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1 XBRL Technical aspects ! on Wed 26 Sep 2012 - 12:09

Soundharya


CSoC Master
CSoC Master
XBRL – a language for electronic communication:
XBRL is a language for the electronic communication of business and financial data which is revolutionising business reporting around the world. It provides major benefits in the preparation, analysis and communication of business information. It offers cost savings, greater efficiency and improved accuracy and reliability to all those involved in supplying or using financial data. It is an open standard, free of licence fees, being developed by a non-profit making international consortium. Other pages on this web site provide detailed information on XBRL, its technical features and its business opportunities.

XBRL does not cause a change in accounting standards: XBRL is simply a language for transmitting information. It must accurately reflect data reported under different standards – it does not change them.

Potential uses of XBRL:XBRL can be applied to a very wide range of business and financial data. Among other things, it can handle:


  • Company internal and external financial reporting.
  • Business reporting to all types of regulators, including tax and financial authorities, central banks and governments.
  • Filing of loan reports and applications; credit risk assessments.
  • Exchange of information between government departments or between other institutions, such as central banks.
  • Authoritative accounting literature – providing a standard way of describing accounting documents provided by authoritative bodies.

A wide range of other financial and statistical data which needs to be stored, exchanged and analysed. All types of organisations can use XBRL to save costs and improve efficiency in handling business and financial information. Because XBRL is extensible and flexible, it can be adapted to a wide variety of different requirements. All participants in the financial information supply chain can benefit, whether they are preparers, transmitters or users of business data.

How do companies create statements in XBRL:XBRL-aware accounting software products are becoming available which will support the export of data in XBRL form. These tools allow users to map charts of accounts and other structures to XBRL tags. Statements can be mapped into XBRL using XBRL software tools designed for this purpose. Data from accounting databases can be extracted in XBRL format. It is not strictly necessary for an accounting software vendor to use XBRL; third party products can achieve the transformation of the data to XBRL. Applications can transform data in particular formats into XBRL. For example, web sites are in operation that can transform filings into XBRL format The route which an individual company may take will depend on its requirements and the accounting software and systems it currently uses, among other factors.

Technical Side of XBRL:

XBRL (eXtensible Business Reporting Language) is a freely available, market-driven, open, and global standard for exchanging business information. XBRL allows information modeling and the expression of semantic meaning commonly required in business reporting. XBRL is XML-based. It uses the XML syntax and related XML technologies such as XML Schema, XLink, XPath, and Namespaces to articulate this semantic meaning. One use of XBRL is to define and exchange financial information, such as a financial statement. The XBRL Specification is developed and published by XBRL International, Inc. (XII).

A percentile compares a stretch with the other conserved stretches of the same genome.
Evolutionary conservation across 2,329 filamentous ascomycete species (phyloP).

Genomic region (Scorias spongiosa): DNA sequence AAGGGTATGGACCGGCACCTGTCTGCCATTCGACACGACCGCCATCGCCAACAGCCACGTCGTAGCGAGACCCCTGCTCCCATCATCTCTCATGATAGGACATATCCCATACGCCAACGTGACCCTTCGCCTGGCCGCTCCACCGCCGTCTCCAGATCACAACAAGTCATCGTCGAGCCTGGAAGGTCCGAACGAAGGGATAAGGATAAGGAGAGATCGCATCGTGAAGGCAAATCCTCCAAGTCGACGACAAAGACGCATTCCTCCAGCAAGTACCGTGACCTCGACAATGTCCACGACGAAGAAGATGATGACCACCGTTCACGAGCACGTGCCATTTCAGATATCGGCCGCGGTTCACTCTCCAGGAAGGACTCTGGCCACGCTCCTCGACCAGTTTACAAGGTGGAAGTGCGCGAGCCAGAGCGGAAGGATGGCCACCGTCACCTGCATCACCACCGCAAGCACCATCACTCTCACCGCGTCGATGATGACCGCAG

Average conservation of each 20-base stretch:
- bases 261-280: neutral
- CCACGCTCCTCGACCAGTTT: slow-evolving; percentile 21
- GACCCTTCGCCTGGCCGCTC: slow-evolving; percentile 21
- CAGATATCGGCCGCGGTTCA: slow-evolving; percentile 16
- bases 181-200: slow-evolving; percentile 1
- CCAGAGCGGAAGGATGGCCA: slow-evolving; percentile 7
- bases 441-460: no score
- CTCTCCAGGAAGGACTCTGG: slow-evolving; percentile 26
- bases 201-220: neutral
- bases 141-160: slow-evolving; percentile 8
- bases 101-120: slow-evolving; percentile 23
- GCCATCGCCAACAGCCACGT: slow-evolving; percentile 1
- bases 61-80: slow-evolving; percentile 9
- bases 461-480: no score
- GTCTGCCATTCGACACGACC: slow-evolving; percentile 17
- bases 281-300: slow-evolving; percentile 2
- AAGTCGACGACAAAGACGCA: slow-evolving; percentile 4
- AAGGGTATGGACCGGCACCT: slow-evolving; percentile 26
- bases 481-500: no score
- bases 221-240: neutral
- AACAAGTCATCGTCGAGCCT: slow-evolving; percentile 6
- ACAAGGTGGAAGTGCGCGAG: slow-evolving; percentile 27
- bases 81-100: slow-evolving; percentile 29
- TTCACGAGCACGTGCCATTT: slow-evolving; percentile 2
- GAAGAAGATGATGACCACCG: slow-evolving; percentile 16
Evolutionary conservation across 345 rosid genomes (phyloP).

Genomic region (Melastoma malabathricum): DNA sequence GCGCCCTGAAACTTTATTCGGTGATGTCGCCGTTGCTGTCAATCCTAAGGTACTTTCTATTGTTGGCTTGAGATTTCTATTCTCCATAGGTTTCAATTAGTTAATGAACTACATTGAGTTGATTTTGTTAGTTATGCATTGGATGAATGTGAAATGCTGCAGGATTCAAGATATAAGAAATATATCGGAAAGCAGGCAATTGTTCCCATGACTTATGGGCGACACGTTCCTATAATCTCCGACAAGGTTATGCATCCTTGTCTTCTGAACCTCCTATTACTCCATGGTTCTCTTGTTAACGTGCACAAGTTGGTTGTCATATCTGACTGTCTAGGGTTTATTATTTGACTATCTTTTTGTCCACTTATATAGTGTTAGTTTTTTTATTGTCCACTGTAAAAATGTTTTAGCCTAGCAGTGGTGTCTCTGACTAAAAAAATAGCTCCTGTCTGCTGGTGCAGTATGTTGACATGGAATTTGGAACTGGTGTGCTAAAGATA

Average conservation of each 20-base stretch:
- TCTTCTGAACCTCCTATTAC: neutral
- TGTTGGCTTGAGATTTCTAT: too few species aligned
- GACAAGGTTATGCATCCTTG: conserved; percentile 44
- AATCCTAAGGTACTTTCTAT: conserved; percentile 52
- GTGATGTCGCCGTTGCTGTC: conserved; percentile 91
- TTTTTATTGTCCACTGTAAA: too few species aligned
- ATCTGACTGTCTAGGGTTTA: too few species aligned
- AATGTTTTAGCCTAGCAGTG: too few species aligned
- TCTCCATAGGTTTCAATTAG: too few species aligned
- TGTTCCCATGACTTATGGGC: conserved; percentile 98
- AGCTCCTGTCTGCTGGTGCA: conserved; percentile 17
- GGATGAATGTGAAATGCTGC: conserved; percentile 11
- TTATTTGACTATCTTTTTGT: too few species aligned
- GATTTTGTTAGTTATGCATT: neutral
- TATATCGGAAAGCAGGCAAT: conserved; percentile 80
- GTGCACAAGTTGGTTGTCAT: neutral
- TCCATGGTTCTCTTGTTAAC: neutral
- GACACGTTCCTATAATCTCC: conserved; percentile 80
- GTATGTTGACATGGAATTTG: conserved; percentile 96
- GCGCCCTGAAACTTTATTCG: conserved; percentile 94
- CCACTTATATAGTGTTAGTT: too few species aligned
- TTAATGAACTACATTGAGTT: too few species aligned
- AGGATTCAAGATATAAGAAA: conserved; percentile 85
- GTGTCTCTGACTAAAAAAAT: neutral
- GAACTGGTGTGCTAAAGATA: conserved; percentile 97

XBRL is a standards-based way to communicate and exchange business information between business systems. These communications are defined by metadata set out in XBRL taxonomies, which capture the definition of individual reporting concepts as well as the relationships between concepts and other semantic meaning. Information being communicated or exchanged is provided within an XBRL instance.

Information Modelling: An information model in software engineering is a representation of concepts, relationships, constraints, rules, and operations to specify data semantics for a chosen domain of discourse. It can provide sharable, stable, and organized structure of information requirements for the domain context.

XML: Extensible Markup Language (XML) is a set of rules for encoding documents in machine-readable form. It is defined in the XML 1.0 Specification produced by the World Wide Web Consortium (W3C), and several other related specifications (XML discussed in detail later).

XML Schema: Technically, a schema is an abstract collection of metadata, consisting of a set of schema components: chiefly element and attribute declarations and complex and simple type definitions. These components are usually created by processing a collection of schema documents, which contain the source language definitions of these components. In popular usage, however, a schema document is often referred to as a schema. Schema documents are organized by namespace: all the named schema components belong to a target namespace, and the target namespace is a property of the schema document as a whole. A schema document may include other schema documents for the same namespace, and may import schema documents for a different namespace. a document written in the XML Schema language, typically containing the “xsd” XML namespace prefix and stored with the “.xsd” filename extension.